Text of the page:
Listening to classical music in a concert hall is something incomparable. The magnetic atmosphere, incredible live music, and a sense of belonging make operas a one-of-a-kind way to spend your time. Every ardent fan of serious symphonic melody has their own list of must-visit venues. When it comes to music, the Metropolitan Opera (the Met Opera) in New York City is definitely such a place. The largest classical music organization in North America, it has become a sacred temple where music customs and traditions thrive.
The Metropolitan Opera, a sacred temple of classical music
The history of the Met Opera began in 1883 when some wealthy industrialists decided to build their own theater. At the time, it was a suitable alternative to the Academy of Music opera house that had already become outdated in terms of interior design and functionality. In the very beginning, the choice of performances at the Met Opera was pretty scarce and limited. First, it was all about Italian and German works. Later on, the opera started performing everything in the original language.
Currently, the Metropolitan Opera functions more like an opera company, with its main venue at the Lincoln Center. The inner hall has a seating capacity of 3,732 people, making it the largest organization of its kind in North America. Thanks to an elaborate design by the American architect Wallace K. Harrison, the building has excellent acoustics and sophisticated aesthetics.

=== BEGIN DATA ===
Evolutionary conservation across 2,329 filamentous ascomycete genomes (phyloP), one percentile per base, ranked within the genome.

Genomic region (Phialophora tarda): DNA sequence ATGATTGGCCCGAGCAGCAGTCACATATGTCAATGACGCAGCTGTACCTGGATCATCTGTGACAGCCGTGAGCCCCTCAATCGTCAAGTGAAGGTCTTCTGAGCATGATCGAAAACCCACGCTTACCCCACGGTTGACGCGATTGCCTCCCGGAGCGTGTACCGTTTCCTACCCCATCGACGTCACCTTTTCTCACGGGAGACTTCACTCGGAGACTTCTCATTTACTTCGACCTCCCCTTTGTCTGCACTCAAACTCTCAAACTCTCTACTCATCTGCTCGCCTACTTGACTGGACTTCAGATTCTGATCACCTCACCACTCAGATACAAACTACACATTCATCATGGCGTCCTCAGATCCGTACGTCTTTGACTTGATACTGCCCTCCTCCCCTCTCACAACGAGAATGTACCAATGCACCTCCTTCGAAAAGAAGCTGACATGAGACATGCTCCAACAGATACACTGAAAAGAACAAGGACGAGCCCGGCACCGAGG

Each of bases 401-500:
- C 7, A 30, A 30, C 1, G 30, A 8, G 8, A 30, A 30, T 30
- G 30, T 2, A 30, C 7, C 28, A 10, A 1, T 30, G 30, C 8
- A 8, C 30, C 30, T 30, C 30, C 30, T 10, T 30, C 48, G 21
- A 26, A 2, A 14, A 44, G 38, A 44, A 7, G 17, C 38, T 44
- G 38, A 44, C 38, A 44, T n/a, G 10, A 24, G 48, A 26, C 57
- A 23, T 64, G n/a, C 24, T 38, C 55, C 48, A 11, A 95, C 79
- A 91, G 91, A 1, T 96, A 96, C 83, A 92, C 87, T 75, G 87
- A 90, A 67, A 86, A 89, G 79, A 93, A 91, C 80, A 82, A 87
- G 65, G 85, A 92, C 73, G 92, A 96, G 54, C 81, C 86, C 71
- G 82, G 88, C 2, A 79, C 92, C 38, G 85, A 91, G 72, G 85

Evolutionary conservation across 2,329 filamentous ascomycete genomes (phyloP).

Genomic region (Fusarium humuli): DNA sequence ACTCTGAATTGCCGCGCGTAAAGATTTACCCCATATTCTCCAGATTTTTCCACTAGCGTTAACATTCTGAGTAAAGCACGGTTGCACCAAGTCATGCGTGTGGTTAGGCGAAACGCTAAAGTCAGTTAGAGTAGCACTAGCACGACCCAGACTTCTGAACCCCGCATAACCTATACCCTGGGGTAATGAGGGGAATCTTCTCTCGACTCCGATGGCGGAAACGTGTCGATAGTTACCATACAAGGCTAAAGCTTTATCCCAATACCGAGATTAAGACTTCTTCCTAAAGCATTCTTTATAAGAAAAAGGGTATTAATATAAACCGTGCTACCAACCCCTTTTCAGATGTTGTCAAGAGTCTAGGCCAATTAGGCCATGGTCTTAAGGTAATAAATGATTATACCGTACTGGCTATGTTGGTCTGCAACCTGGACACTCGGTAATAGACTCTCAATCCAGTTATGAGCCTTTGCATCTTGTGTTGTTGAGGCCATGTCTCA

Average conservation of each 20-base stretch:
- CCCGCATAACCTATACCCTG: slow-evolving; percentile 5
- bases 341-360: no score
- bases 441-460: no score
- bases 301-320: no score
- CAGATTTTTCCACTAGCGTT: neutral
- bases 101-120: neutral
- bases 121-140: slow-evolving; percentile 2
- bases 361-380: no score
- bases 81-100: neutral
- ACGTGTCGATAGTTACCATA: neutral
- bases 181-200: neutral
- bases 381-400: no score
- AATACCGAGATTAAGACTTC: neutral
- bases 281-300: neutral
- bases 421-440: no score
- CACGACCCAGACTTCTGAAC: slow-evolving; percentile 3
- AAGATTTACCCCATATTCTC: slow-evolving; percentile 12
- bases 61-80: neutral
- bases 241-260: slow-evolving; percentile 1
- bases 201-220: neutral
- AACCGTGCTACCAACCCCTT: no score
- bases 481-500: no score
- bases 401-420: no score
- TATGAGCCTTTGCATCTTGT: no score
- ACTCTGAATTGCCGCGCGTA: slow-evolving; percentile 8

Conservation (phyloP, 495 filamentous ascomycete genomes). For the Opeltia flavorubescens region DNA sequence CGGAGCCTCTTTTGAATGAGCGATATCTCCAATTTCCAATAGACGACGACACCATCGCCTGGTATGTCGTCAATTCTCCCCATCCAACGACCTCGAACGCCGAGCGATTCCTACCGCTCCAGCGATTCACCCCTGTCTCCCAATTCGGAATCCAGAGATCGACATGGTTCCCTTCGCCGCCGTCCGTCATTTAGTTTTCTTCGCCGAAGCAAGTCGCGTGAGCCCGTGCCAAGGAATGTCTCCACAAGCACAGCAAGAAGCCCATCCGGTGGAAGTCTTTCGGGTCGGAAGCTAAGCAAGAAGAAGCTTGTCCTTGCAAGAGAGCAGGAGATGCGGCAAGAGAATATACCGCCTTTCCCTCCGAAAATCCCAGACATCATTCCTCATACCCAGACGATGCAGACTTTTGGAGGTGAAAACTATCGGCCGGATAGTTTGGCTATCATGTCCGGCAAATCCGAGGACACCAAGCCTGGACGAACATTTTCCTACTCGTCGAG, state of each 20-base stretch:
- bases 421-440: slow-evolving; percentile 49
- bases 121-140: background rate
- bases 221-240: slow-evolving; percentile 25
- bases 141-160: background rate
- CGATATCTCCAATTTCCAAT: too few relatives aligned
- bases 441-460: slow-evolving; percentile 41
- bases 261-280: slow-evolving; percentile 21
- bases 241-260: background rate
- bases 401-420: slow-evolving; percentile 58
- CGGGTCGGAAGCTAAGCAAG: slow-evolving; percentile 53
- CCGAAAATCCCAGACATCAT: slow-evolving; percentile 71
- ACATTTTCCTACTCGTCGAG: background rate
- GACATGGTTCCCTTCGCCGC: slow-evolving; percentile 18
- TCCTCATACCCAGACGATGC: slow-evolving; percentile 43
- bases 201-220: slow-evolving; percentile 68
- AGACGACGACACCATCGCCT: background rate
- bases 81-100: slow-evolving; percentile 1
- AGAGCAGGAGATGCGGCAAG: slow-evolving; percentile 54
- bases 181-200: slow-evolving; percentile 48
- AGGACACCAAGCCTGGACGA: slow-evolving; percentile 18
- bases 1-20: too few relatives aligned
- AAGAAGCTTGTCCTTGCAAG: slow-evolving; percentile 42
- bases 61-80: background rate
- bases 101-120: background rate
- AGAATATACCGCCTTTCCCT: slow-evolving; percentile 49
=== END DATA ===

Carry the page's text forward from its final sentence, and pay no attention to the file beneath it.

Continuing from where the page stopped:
Magnificent architecture is just part of what makes the Met Opera a worth-visiting place. Above all else, it is home to some of the most legendary conductors, composers, singers, dancers, visual artists, and designers. The opera house has given the US and the world plenty of remarkable premieres of classical operas in the repertory. Among them are Wagner’s “Tristan und Isolde,” Hoffman’s “The Ghosts of Versailles,” and Humperdinck’s “Königskinder.”
Whether you are a music fan or not, you just need to visit the Metropolitan Opera to run through a unique gamut of emotions that the venue may evoke. Give it a try!